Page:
In this paper, we examine the politics of recent attempts to move beyond Gross Domestic Product (GDP) as the primary measure of economic progress. After outlining the key tenets of this “post-GDP agenda”, we reflect on the relationship between it and other iterations of thought which seek to challenge the centrality of economic growth to dominant conceptions of political economy.
We argue that many of these other iterations see the challenge to growth as going hand in hand with a broader critique of the measurement of society and environment in market terms. This raises the question of how far initiatives undertaken under the post-GDP banner adopt or draw upon this broader critique. We go some way toward answering this question by examining two different approaches taken to post-GDP statistical reform: those which seek to change conceptions of economic value through the modification of national economic accounts, and those which seek to supplement GDP with other measurements such as subjectively reported wellbeing, access to education, leisure time etc.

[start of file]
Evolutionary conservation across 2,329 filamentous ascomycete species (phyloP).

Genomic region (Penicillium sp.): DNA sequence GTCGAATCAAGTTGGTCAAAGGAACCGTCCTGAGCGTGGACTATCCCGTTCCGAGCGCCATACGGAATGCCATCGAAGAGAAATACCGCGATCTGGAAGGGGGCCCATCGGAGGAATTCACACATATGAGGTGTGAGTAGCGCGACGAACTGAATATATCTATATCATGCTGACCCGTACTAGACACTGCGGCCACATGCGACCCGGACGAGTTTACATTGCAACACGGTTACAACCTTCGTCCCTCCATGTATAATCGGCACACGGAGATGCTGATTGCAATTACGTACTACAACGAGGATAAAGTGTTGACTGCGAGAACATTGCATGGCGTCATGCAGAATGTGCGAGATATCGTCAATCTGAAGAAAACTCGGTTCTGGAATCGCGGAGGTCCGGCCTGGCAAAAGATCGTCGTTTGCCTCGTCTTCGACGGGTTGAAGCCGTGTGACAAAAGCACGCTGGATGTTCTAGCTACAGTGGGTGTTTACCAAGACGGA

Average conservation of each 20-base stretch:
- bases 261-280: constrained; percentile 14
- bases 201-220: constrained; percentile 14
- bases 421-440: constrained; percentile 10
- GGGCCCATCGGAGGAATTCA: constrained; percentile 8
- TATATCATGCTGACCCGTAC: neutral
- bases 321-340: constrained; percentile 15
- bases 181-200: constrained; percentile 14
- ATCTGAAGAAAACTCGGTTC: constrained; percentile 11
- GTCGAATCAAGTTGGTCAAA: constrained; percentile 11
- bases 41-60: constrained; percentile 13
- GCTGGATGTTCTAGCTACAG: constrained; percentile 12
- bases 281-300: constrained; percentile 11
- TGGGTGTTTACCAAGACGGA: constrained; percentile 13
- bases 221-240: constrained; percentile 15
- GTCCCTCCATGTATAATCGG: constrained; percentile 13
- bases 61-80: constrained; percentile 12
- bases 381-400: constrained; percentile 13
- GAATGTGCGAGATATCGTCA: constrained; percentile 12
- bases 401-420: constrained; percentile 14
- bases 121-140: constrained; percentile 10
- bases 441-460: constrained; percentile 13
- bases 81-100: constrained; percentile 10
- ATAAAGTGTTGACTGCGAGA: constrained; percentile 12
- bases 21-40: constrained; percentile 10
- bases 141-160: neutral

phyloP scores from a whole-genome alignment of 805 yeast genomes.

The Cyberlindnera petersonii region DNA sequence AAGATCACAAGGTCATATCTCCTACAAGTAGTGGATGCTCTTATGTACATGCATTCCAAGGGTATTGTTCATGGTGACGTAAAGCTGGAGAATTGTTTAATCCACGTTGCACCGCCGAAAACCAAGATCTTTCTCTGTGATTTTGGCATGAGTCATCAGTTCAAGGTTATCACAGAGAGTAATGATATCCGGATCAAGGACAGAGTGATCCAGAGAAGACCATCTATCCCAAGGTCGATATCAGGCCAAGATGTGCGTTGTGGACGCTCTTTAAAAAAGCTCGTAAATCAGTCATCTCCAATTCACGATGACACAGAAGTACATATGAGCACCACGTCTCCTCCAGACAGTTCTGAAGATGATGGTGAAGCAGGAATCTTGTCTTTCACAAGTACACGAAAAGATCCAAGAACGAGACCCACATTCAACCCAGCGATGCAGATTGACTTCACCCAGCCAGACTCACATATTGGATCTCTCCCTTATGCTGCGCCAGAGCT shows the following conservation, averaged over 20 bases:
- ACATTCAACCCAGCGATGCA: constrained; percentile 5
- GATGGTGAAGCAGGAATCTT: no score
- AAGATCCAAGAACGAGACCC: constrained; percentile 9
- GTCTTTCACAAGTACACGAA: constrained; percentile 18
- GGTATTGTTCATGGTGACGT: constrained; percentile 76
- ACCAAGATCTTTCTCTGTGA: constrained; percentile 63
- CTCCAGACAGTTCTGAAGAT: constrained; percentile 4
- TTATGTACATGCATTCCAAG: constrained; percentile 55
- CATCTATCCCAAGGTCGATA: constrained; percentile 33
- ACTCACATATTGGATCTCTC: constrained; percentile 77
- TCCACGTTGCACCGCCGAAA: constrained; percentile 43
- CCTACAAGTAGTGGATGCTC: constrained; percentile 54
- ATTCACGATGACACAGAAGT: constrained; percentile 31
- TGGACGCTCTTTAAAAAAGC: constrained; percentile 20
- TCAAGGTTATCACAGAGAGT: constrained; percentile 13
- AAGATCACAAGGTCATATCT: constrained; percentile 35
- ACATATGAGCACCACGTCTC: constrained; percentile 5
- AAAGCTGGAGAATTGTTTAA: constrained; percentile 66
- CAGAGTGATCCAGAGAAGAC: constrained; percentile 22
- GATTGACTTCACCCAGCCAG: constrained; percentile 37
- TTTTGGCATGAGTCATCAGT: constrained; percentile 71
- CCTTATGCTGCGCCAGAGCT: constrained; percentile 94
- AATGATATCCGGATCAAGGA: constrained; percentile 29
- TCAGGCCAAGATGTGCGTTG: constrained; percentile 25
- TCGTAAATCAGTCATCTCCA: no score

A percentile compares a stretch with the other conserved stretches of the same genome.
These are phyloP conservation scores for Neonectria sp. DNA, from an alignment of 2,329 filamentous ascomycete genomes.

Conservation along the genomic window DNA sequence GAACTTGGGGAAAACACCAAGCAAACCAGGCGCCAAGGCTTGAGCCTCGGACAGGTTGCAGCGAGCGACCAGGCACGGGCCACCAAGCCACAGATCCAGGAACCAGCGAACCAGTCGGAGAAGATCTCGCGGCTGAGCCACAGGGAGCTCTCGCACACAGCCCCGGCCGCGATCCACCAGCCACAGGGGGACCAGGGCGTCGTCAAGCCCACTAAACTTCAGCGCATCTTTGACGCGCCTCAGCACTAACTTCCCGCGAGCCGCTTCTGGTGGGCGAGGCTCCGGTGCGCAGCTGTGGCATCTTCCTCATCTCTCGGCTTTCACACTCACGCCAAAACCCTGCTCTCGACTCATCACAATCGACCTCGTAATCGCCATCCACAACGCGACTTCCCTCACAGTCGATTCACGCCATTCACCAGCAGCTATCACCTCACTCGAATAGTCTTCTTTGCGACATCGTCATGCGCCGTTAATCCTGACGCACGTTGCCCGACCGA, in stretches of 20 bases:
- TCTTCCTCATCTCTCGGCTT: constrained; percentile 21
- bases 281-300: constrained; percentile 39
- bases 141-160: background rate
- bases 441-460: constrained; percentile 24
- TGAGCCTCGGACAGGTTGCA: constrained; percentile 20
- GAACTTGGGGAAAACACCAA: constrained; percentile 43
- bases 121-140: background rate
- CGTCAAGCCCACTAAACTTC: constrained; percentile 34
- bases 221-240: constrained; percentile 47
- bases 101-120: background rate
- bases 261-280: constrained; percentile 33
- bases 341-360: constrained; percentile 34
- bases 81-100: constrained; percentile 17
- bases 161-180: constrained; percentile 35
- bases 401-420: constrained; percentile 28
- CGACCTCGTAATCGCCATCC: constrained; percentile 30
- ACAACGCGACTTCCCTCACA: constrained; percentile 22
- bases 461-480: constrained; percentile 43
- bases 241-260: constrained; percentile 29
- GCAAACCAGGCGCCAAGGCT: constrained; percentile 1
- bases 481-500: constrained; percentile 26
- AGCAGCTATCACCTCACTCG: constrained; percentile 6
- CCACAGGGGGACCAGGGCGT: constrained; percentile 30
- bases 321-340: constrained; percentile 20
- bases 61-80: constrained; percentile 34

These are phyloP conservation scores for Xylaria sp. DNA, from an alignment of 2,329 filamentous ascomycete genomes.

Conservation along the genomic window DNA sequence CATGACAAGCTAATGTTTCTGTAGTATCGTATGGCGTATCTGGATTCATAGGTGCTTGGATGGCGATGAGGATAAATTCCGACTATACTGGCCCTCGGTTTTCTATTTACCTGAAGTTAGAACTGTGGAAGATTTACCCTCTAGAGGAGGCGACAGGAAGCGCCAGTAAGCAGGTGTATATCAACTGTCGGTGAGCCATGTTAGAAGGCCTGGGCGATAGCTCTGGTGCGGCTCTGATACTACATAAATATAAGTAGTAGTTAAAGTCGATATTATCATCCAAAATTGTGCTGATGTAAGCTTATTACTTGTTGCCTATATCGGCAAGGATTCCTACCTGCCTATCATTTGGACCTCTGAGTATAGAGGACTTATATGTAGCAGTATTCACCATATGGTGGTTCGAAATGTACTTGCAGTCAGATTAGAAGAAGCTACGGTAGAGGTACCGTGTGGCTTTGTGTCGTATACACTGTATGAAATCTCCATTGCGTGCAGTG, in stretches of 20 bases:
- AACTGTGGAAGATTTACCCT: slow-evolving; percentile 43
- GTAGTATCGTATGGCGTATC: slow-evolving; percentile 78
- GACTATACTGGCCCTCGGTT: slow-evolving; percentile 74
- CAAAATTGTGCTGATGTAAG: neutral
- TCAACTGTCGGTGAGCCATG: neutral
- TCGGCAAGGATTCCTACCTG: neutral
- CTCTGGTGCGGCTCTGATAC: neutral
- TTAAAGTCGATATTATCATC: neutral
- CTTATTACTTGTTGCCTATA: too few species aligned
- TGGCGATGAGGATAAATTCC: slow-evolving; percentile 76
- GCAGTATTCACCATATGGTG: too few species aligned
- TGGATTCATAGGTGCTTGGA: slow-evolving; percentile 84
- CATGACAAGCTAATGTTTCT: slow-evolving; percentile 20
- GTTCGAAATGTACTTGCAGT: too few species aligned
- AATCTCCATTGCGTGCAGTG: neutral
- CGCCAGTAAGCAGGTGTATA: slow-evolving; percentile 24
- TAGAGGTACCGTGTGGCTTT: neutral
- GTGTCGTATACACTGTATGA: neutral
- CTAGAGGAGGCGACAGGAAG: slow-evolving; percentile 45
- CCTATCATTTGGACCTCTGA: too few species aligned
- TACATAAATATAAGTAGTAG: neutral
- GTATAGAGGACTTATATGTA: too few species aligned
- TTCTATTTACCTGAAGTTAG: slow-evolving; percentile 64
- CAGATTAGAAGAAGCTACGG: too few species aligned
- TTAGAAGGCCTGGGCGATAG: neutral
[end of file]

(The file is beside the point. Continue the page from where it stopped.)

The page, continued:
We demonstrate that, while these all pose distinctive challenges for the market view of society, the methodologies through which they have been articulated in fact often fall back on and re-inscribe a conception of economic value as dependent on price forming markets, and reify a set of institutional arrangements associated with market society.